Like people, Hawksbill turtles aren’t all domestic homebodies. Some – like me – prefer a more nomadic lifestyle. At least, this is what researchers have discovered Hawksbill turtles in the Persian Gulf. In recent years, the Hawksbill’s population has declined by 80%. In order to protect remaining turtles, the Emirate Wildlife Society and World Wildlife Fund (EWS-WWF), in conjunction with the Marine Research Foundation (MRF), began tracking their movements – with some startling results.
Six months after EWS-WWF researchers began tagging Hawksbills in the Emirates, Qatar, Oman, and Iran, they have released remarkable data that will ultimately help governments understand their conservation requirements.
In addition to mapping 6,500 locations where the turtles nest and forage, it was discovered that some of them traveled up to 20km a day, non-stop for two months, until they found appropriate feeding grounds 1,000 km away.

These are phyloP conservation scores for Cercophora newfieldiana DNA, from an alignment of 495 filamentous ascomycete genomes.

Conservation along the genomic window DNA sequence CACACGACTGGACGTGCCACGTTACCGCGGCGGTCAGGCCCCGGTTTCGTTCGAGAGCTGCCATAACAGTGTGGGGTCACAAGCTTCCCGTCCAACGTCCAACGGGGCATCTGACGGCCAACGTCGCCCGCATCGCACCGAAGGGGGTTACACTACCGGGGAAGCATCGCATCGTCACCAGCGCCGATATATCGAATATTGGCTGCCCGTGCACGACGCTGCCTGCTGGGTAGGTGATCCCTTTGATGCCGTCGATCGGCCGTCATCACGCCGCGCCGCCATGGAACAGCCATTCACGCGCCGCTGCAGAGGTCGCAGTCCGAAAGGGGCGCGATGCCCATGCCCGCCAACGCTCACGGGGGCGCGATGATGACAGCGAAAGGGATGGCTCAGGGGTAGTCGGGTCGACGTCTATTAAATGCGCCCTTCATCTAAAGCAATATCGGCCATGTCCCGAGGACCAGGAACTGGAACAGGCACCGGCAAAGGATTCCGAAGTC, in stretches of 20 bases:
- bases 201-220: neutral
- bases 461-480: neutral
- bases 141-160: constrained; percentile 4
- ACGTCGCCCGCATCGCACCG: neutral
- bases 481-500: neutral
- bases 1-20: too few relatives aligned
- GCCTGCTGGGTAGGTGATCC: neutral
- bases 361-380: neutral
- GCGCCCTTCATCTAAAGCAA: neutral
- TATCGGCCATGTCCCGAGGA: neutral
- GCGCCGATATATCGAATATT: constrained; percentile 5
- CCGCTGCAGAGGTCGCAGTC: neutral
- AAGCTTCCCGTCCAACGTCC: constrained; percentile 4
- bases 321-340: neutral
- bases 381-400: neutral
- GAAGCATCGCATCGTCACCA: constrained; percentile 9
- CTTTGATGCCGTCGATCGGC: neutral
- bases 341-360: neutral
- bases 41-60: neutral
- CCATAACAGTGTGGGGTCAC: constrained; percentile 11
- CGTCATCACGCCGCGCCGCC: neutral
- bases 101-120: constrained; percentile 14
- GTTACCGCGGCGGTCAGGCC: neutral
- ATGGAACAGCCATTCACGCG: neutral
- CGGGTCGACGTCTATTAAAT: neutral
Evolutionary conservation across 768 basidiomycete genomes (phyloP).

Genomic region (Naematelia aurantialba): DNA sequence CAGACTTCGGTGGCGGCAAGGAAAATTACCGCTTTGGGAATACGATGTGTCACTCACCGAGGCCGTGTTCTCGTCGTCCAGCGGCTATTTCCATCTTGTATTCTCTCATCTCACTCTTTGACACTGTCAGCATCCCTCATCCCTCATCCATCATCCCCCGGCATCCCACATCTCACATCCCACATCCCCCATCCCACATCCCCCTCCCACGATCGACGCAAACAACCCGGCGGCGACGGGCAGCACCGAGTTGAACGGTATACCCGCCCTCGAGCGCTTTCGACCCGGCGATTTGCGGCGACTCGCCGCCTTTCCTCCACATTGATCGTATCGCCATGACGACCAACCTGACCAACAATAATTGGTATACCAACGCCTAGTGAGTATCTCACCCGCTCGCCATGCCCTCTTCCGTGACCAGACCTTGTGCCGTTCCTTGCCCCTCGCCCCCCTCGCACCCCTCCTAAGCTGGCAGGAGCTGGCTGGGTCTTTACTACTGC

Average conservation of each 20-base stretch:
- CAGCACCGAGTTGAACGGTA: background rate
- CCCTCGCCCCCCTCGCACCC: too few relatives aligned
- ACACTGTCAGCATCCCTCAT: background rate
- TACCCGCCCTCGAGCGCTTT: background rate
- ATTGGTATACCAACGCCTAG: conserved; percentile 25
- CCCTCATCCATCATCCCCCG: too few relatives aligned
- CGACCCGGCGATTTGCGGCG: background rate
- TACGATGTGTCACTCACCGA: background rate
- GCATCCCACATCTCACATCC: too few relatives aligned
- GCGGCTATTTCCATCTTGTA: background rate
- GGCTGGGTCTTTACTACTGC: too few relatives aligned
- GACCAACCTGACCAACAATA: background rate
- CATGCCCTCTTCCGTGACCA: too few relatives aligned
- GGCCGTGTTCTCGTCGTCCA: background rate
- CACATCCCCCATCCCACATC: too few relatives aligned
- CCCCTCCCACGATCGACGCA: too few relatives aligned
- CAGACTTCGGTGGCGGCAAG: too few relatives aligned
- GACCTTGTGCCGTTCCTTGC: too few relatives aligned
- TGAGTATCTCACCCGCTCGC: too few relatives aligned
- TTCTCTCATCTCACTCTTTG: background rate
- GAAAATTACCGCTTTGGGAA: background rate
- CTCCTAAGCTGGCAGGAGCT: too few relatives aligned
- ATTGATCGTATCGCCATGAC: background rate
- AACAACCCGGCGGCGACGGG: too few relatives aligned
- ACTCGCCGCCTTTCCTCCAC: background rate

Several turtles traveled more than 5,000km during the time that researchers tracked their movements.
Emirate Hawksbills tend to prefer their home base and rarely travel beyond their nests. The waters off Abu Dhabi, Ajman, and Sharjah are particularly important and should receive a lot of protection
One Omani turtle ventured into the Gulf, a previously unheard of move, given that turtles superior size to Gulf turtles.
The Qatari turtles are a little more adventurous. One landed up off the coast of Bahrain, while another went as four as the southwest corner of the Gulf. The other two Qatari turtles preferred to stay at home.
The greatest explorers were the Iranian turtles, which sought out either small or larger reefs near Saudi, Qatar, Bahrain and the UAE. Scientists have not offered any explanation.
In time the consortium hopes to tag 75% of the Emirate and Gulf turtles, but they are seeking assistance. Contact the Marine Turtle Conservation Trust for more information about how to help the turtles or to track them.
More on turtles and other marine conservation initiatives:
image via prilfish